To make the above expressions dimensionless, we introduce the following variables (suppressing indices), a = R/R_{c}, Δ = d/R_{c}, τ = Dt/R_{c}^{2} and Ṁ = dM/dτ = ṁ/(ρ_{g}DR_{c}), where R_{c} is a fixed characteristic bubble diameter, and ρ_{g} is the gas density at the ambient pressure P_{s}. Besides, the saturation level, which indicates the amount of CO_{2} dissolved in the liquid, is defined by ζ = C_{∞}/C_{s}. Let us define also the Ostwald coefficient as Λ = C_{s}/ρ_{g}. With these definitions, eqn (10) results in

(11) |

This mass flux must be completed with the mass conservation equation for the i-th bubble, namely

(12) |

The changes in the volume of the bubble induce a velocity field, which, sufficiently far away from its center, can be modelled as that of a volume point source. Thus, considering the whole cloud, each individual bubble moves as a result of the superposition of these flows. In the Stokes limit, the resulting bubble velocity can be computed using the solution provided by Michelin et al.^{4}

(13) |

The system of integro-differential eqns (11) and (12) is solved using an explicit Euler method for the temporal derivatives and a trapezoid method for the integral. Note that the kernel of the integral equation tends smoothly to zero at the integration limit τ′ = τ, which makes the usage of more sophisticated integration methods unnecessary. We can distinguish two terms in eqn (11): the first one is the mass flux provided by the Epstein–Plesset equation,^{8} which corresponds to the evolution of an isolated bubble. The second term, the integral, models the interaction between each individual bubble and the rest of the cloud. For the calculation of this second term, we will adopt the simplifying assumption that the radius of the bubble corresponds to the initial one (frozen bubble). Note that this hypothesis is also adopted in the derivation of the Epstein–Plesset equation.^{8} The time step chosen for the simulations presented in this paper is Δτ = 10^{−3}, which has been selected after verifying that taking a smaller time step does not affect the results.

Once the time evolution of the bubble radii is computed, the bubbles are displaced using the velocity field given by (13) using also, for consistency with the previous stage, an Euler method with the same time step.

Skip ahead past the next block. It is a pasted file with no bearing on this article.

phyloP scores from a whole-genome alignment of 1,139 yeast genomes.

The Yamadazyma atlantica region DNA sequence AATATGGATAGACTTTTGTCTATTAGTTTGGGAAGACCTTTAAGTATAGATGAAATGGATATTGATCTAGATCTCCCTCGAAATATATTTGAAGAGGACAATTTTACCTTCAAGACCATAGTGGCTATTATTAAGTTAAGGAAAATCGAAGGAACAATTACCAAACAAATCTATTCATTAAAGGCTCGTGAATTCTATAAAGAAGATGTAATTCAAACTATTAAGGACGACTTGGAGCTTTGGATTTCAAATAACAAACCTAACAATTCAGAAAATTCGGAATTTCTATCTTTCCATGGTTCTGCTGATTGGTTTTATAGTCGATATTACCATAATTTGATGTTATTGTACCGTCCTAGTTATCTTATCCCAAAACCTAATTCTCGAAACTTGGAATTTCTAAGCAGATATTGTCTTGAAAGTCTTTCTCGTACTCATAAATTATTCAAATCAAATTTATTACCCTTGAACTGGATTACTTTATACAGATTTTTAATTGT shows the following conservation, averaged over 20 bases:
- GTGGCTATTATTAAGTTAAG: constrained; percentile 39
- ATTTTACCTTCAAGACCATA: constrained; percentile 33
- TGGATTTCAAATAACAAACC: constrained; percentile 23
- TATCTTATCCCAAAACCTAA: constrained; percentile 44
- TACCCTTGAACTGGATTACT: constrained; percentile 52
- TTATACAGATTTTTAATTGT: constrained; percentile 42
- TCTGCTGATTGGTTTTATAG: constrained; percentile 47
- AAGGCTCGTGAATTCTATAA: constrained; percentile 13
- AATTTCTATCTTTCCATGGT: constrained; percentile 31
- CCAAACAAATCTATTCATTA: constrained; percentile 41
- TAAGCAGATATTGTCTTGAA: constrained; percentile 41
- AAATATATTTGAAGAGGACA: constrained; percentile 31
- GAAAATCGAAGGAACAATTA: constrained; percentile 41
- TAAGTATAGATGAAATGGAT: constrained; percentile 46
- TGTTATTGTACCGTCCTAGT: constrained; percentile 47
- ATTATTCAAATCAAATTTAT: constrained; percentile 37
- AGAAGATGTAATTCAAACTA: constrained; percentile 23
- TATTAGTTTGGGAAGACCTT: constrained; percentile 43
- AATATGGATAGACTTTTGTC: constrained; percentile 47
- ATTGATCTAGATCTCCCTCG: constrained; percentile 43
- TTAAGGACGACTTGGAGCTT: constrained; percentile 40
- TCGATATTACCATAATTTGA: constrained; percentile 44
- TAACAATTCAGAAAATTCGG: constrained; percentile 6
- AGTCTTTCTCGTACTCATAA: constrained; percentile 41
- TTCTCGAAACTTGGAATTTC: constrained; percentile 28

The numerical computation is started by integrating solely the Epstein–Plesset equation up to the time step used for the rest of the calculation, Δτ. Note that this is possible since at very short times, the concentration boundary layer is confined to a thin shell around the bubble of thickness , which is much smaller than the typical bubble–bubble distance. This makes it possible to neglect the integral term in this first step. This strategy is also used in the computation of the bubble velocities.

Fig. 4 shows qualitatively the evolution of a modeled bubble cloud with a saturation ζ = 2. The top left side is the initial state, τ = 0, whereas the top right one corresponds to the cloud at a later time, τ = 3.2. The color indicates the initial distance from the bubble to the center of the cloud, growing from light to dark hue. To illustrate this color coding, the bottom image represents a cut of the cloud at τ = 3.2. To average results for bubbles located at a given initial distance from the center, the cloud radius in the initial state has been divided into B = 10 layers equally spaced along radius R_{bc}, with the color indicating the layer number. Using this averaging strategy, we can show how bubbles grow at different depths inside the cloud.

Panels (a, c and e) of Fig. 5 show the time evolution of the radii of the bubbles in three clouds with saturation levels ζ = 1.1, 2 and 4, averaged over each radial layer. Correspondingly, panels (b, d and f) show the average bubble radius of each layer at the end of the simulation (τ ≈ 6.5). The duration of the simulation has been chosen to allow for the observation of the different growth regimes. At early stages, all the bubbles grow freely, that is, as isolated bubbles. In this situation, their growth is well described by the Epstein–Plesset equation,^{8} corresponding to the red dashed line in the figure. Using our notation, this equation reads

(14) |

Fig. 5 (a, c and e) Dimensionless time evolution of the bubble radii for saturation levels ζ = 1.1, 2 and 4, respectively. The solid-line shows the mean radius for each cloud layer, with the color evolving from lighter to darker according to the distance of the layer to the cloud center. The error bars mark the maximum and minimum radius of the bubbles for each layer at that time instant. The red-dashed line represents the growth of an isolated bubble predicted by the Epstein–Plesset equation.^{8} (b, d and f) Final layer-averaged radius of the bubbles in the cloud as a function of its distance to the center. Markers represent the mean final radius, whereas the vertical bars show the maximum and minimum value of the radius. The horizontal error bars correspond to the maximum and minimum final distance to the cloud center of the bubbles contained in each layer. The black horizontal dashed line gives the value of a_{f} predicted by eqn (15). |

The final radius of bubbles belonging to the innermost layers can be estimated using simple mass conservation arguments. Since these bubbles lose access to the CO_{2} from the bulk liquid, they almost stop growing when they have absorbed all the excess CO_{2} dissolved in the liquid volume of the cloud available per bubble, which we can regard as that of a sphere of diameter d. Thus, the final dimensional mass, 4π/3R_{f}^{3}ρ_{g}, must be the sum of the initial one, 4π/3R_{0}^{3}ρ_{g}, plus the excess mass of CO_{2} dissolved in the liquid volume with respect to the saturation one, namely (C_{∞} − C_{s})π/6d^{3}. In dimensionless terms, this yields for the final radius

a_{f} = (1 + Λ(ζ − 1)Δ^{3}/8)^{1/3}. | (15) |